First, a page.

The Language of the Boom and the Bust

The widespread use of “securitization” in the financial sector was an important feature of the boom before the crisis. Securitization entails creating a financial instrument that you can trade quickly and that takes its value from other financial assets that you can’t sell easily in their original form.

A major component of the financial crisis was the massive transformation of mortgage debt from traditional mortgages (held by local banks in the usual way) into securitized assets, representing claims over amassed quantities of mortgage debt. The repayments from the customers’ mortgages provided investors with profit for holding the new asset.

But the main danger of this securitization is that it reduces the mortgage originator’s motivation to make safe loans in favor of passing that mortgage debt quickly along to other institutions.

“The language of money is complicated because the underlying realities are complicated.”

“The basic premise of banking is that you lend money only to people who can pay it back” has disappeared in securitization. The difficult nature of the way institutions used securitization led to an “uncontrollable dispersal and magnification” of the risks of the housing bubble.

The risks were destabilizing because they were harder to assess when the crisis hit.

“There are no economic tendencies which act as steadily and can be measured as exactly as gravitation can; and consequently there are no laws of economics which can be compared for precision with the law of gravitation.” (economist Alfred Marshall, 1890)

The basic nature of “derivatives” added complexity to the innovations in securitized financial assets before the crisis. The values of other assets contribute to the price of a derivative product, but the actual financial instruments are not solidly connected to those underlying assets.

Thus, two parties can create a derivative trade if both agree to a contract based on, but not connected to, the price of a real underlying asset. Thus, derivatives’ market volume can rise well above the market volume of the assets that underlie the derivatives’ values. This happened with securitized mortgage assets; the huge volume amplified and complicated the risk when the bubble burst.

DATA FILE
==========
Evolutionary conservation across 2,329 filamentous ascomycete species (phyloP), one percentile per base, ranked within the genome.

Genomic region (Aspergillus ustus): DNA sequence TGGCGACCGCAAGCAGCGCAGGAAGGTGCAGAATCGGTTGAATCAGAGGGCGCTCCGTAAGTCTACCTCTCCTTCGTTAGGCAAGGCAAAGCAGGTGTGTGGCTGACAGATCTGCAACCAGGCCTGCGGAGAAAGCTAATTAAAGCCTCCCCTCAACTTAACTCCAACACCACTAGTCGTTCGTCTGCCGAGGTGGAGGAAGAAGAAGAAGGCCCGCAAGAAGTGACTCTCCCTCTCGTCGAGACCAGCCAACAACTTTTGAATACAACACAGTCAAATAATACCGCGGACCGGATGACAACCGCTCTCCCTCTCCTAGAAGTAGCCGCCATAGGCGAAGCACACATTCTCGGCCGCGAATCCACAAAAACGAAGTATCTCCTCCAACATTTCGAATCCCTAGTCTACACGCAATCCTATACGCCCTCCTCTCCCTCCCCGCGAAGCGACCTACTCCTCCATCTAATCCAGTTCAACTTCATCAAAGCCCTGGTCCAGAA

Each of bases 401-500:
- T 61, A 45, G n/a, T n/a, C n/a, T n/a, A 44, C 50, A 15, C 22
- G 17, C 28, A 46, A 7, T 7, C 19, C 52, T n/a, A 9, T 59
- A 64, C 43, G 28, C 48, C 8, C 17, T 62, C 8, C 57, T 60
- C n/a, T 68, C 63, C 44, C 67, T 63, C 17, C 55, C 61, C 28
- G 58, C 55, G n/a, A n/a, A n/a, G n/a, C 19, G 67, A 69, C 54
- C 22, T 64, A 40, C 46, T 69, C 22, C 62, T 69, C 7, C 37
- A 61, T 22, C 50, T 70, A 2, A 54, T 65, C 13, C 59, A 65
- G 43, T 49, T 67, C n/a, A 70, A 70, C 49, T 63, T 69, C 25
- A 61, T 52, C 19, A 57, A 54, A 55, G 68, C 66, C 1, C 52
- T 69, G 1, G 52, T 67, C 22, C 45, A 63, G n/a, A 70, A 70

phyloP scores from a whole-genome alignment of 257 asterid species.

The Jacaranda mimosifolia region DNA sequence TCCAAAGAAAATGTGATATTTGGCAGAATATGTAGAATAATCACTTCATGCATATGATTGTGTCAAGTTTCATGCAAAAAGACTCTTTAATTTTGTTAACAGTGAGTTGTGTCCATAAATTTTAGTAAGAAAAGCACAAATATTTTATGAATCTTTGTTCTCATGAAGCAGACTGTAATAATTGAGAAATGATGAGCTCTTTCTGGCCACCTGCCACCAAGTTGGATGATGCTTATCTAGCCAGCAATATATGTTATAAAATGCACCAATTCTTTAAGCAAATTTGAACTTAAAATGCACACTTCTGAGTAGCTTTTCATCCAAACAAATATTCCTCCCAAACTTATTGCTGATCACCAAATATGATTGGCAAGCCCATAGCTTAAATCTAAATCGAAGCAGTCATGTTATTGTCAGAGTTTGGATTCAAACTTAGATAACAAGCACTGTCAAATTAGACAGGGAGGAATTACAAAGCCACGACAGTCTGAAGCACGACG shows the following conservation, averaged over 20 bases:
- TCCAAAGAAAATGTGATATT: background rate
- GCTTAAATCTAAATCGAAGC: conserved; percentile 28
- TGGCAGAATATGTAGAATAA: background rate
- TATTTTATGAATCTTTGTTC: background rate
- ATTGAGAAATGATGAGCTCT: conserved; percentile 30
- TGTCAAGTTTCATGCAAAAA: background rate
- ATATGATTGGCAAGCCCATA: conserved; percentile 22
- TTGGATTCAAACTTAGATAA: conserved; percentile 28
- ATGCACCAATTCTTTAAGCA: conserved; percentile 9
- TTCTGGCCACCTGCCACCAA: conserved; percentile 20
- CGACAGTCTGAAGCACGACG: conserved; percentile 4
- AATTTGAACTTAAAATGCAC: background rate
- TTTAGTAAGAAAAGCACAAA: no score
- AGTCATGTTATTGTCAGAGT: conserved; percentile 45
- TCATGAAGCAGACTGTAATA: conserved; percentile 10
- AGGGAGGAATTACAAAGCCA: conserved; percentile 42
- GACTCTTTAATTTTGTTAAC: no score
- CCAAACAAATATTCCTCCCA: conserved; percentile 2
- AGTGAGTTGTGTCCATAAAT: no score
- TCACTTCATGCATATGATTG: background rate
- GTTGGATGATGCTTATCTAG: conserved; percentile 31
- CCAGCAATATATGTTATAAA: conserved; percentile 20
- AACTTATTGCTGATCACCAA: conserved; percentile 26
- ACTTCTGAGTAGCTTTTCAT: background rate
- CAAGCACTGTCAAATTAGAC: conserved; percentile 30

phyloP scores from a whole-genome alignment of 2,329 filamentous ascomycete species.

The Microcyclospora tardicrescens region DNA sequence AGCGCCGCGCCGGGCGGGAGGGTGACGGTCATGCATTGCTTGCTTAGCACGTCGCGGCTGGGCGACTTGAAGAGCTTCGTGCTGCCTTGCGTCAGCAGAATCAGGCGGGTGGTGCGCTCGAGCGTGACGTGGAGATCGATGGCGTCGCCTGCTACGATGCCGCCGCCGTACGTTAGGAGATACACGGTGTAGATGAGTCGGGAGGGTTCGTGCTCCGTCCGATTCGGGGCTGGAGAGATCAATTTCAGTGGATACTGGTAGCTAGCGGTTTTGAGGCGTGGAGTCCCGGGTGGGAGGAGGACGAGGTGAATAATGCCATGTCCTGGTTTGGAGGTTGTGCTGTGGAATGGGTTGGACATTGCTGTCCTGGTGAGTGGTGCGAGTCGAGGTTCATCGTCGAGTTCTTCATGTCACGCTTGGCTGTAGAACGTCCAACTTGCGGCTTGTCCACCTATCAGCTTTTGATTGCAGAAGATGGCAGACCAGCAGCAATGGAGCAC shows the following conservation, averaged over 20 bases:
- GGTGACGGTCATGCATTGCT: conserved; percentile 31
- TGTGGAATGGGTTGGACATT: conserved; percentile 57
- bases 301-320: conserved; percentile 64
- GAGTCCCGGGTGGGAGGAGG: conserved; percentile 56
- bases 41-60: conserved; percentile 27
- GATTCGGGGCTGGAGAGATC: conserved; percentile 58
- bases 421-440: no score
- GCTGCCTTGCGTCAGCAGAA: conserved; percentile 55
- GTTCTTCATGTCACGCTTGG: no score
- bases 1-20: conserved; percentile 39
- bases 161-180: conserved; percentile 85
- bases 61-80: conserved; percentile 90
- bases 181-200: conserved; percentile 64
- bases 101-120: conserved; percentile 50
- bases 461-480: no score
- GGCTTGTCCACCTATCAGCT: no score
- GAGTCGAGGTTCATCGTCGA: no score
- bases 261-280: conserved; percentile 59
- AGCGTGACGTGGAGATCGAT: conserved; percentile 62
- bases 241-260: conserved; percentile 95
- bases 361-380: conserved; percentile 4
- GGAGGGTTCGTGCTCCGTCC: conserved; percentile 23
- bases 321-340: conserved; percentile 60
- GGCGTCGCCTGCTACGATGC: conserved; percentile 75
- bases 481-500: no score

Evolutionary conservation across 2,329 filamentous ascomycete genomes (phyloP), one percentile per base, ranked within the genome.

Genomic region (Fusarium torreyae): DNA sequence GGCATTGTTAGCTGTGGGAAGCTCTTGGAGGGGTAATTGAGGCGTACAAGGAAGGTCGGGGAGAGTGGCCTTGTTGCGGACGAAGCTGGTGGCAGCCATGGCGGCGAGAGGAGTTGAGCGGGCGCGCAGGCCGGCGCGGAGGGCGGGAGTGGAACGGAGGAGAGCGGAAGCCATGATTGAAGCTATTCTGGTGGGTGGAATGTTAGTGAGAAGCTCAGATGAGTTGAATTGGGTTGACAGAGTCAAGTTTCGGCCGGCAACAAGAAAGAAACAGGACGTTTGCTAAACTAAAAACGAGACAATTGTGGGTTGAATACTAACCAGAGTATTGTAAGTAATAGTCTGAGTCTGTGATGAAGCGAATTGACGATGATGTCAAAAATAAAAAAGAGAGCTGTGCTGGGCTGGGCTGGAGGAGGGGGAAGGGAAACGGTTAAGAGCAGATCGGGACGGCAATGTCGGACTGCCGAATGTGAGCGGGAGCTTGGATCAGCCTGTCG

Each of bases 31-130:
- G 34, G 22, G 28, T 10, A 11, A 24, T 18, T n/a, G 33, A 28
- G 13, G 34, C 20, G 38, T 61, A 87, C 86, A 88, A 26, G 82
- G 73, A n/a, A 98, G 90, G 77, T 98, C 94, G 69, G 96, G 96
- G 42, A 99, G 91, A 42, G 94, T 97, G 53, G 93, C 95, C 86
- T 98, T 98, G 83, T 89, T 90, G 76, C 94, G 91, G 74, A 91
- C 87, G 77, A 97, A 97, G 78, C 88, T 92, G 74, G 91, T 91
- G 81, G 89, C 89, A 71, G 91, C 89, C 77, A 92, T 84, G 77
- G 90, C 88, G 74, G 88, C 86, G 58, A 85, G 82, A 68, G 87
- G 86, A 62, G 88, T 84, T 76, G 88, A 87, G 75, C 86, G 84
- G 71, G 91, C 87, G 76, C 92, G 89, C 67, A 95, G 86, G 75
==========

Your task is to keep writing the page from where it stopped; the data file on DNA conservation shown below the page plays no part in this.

Derivatives are useful for many genuine reasons, such as the classic case of farmers reducing their uncertainty ahead of a harvest by locking in future crop prices. In any case, some trader on the other side of that contract has to be willing to make the gamble. However, the enormous size of modern derivative markets suggests that speculation is more in play than any type of conservative business risk management.

“Baked into this neoliberal model is a set of assumptions that embody what Marshall saw as the economist’s mistaken belief in ‘constant and mechanical actions’.”

The “credit default swap” is infamous for its role in the 2008 crisis.

This instrument allows an organization to charge a fee for guaranteeing that a third party will successfully repay a loan. The surprising aspect is that an enterprise can enter into this contract even if it isn’t the organization that made the loan.

“That’s less like insurance and more like a form of gambling.”

The layered structure of such financial instruments along with the boom and bust in real assets made the boom more profitable and the bust more severe.

Consider also “hot money,” which is cash that moves around the globe looking for the latest quick return. Hot money rose from 60% of global gross domestic product (GDP) to more than 450% from the 1990s to the first decade of the 2000s. Combining the uncontrollable risk of securitized derivatives with hot money portends an increase in the potential for booms and busts.

“The link between neoliberalism, efficient-market theory and bubbles was one of the reasons for the disaster of 2008.”

The 2008 crisis is sometimes referred to as a “credit crunch,” because it brought about a contraction in lending. As the housing market started to turn downward it exposed the weaknesses in the financial system.

“Deleveraging” which is reducing the ratio of debt to income or assets – and a pullback on extending new credit both took place abruptly on a massive scale. Deleveraging is often a sensible course for an individual or a business.

However, recessions occur when everyone deleverages at the same time.

“If you are a farmer…the derivative contract can be bought and sold many times, whereas the wheat will be delivered only once.”

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